How to set and achieve your fitness goals
You want to get in better shape – but what does that mean for you? It’s time to think about – and set – some fitness goals. Here are some tips for doing it.
By Paul Russell
Getting in shape means different things to different people. Some see it as six-pack abs, a great 5- kilometer race, or the ability to bench press their weight. Others may just want to hike in the woods without pain.
All this to say, when it comes to fitness, your goals will be personal. So, how do you get started to set and achieve your goals?
How to set fitness goals
De Jong says that a fitness goal relates in some way to health or body functionality. The goal must be:
- meaningful to you
- have a timeline and an achievable path
De Jong is a big proponent of having fitness goals, so long as they have those three elements. And while people all have different goals, he has three tips for goal setting that can help everyone.
- Test whether it’s meaningful – focus on the outcome. When you think about the outcome of your goal, how do you feel? If the answer is “great” or “excited,” then that’s a goal worth pursuing. It might be losing weight or being strong enough to water-ski. Or it could be an everyday activity, like playing with your kids without pain or worry. Whatever your personal goal, if your anticipated outcome generates a positive vibe, you know it’s meaningful.
- Start small – look for sub-goals. Your goal must be measurable, so there will likely be milestones along the way. Try breaking your goals into smaller subsections, like losing those first 5 pounds, even if your goal is 20. Or hiking pain-free for 1 kilometer even if your goal is a much longer trek. Because you’ll reach these smaller goals faster, you’ll be encouraged to keep going. And your motivation to achieve your ultimate goal will remain high.
- Build a maintenance phase into your timeline. Your motivation will come and go, that’s human nature. Even a simple cold can set your energy and motivation back for days, or even weeks. So, be gentle with yourself. When you hit a low, think more about sustaining what you have rather than pushing for improvements. Trying to push through your low periods puts you in danger of burnout, fatigue or injury. Be patient – when your energy and motivation return, you can get back on track for pursuing your goal.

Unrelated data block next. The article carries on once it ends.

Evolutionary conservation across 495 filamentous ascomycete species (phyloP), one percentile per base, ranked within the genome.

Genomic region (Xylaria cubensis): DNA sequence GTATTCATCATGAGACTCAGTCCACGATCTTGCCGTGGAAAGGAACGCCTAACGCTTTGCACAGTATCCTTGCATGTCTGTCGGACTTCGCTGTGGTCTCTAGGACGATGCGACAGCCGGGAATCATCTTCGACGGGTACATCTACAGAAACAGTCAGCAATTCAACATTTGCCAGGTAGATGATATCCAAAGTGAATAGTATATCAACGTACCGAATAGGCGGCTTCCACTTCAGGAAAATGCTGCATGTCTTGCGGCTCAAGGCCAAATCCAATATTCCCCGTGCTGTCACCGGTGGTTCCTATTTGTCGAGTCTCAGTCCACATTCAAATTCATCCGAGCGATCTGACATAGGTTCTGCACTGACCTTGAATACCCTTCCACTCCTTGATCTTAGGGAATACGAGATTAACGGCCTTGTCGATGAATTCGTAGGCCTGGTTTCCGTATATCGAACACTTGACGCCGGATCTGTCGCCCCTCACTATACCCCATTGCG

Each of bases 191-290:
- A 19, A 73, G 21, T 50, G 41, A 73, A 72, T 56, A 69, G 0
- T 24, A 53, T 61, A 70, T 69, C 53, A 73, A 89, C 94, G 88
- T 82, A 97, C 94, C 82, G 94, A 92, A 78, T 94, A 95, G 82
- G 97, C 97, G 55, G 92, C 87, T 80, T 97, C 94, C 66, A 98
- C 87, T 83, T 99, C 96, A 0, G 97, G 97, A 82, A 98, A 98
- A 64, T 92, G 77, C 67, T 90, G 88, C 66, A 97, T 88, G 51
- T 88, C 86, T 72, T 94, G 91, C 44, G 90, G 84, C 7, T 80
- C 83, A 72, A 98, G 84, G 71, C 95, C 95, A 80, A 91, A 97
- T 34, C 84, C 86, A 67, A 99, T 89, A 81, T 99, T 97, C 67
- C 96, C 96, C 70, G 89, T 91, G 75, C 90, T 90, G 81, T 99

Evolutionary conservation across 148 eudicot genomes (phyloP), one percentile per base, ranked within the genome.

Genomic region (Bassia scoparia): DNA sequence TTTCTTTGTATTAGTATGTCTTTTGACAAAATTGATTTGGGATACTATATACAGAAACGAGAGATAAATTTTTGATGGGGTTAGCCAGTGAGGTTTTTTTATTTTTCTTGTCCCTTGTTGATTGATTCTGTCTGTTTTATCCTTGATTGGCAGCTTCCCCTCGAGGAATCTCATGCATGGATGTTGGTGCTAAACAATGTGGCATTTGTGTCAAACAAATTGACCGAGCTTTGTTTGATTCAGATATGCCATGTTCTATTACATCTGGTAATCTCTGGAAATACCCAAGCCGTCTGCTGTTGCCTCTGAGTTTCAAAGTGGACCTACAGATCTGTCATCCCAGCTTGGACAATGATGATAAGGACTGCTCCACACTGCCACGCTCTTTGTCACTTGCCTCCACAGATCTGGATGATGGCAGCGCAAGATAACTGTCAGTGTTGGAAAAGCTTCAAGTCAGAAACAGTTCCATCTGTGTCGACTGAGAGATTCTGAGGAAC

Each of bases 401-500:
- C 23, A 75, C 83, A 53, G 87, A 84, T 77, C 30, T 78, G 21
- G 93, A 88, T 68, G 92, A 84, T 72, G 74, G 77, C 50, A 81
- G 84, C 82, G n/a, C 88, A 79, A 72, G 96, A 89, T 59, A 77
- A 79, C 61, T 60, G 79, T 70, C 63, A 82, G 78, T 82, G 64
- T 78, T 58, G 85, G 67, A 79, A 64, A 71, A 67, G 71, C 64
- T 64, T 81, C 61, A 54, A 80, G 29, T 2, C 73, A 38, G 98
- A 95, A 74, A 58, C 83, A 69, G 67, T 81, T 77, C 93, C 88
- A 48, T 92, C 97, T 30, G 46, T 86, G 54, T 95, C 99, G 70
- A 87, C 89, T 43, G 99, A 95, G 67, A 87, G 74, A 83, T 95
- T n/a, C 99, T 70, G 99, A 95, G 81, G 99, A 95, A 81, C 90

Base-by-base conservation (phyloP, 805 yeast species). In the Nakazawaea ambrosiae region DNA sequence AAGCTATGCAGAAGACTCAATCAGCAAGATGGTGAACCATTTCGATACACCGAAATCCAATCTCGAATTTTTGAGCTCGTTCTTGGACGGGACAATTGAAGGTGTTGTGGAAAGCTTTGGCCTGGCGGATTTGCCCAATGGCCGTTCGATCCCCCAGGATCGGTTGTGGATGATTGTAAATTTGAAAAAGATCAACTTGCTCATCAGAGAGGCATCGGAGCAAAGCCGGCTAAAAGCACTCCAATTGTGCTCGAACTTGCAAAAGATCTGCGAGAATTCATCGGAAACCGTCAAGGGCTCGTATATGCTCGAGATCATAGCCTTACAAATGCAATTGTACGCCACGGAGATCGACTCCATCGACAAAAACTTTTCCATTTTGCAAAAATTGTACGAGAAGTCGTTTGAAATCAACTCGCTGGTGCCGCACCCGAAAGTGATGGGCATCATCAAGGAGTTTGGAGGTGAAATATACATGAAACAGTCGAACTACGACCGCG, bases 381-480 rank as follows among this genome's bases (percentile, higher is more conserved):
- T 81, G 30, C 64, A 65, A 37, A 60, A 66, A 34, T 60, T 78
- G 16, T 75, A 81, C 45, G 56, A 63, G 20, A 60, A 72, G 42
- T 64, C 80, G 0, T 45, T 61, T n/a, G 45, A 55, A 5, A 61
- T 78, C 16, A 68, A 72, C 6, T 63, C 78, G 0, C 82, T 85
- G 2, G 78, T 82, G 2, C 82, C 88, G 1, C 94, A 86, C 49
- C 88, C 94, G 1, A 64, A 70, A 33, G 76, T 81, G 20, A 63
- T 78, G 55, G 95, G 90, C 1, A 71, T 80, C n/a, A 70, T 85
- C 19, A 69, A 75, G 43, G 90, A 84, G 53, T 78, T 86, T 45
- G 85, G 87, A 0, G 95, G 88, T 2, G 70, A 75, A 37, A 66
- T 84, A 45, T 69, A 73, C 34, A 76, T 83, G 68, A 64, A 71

How to achieve your fitness goals
De Jong also says that it’s important to achieve your goals in a sustainable way. If you don’t, you’ll end up in a yo-yo cycle of achieving and then falling out of your goals.
“You may want to lose 20 pounds – but severely limiting food over four weeks isn’t sustainable,” say de Jong. “You’ll enjoy it more and get lasting results if you make slow and steady progress, no matter the goal. It’s an important part of having an achievable path to success.”
And once you achieve your goal, you’ll have a choice between reaching higher, or just maintaining what you have.
“Many people just want to enjoy their success – and will happily enter a maintenance phase. But for others, success spurs them on. If they run a fast 5-kilometer race, they wonder how they’d do in a longer event. So, they begin training for that. There’s no right or wrong here. So long as you’re moving, excited, and enjoying life, it’s all good.”
It’s easy to find your next step to fitness
If you’re looking for some motivational help in setting and achieving your fitness goals, digital options abound. De Jong’s fitness app movr is a good example. Movr lets you create a fitness routine that matches your lifestyle. It’s got a personalized assessment tool that helps you determine what type of exercise makes the most sense for you. And it features short workouts that can be done in just five minutes.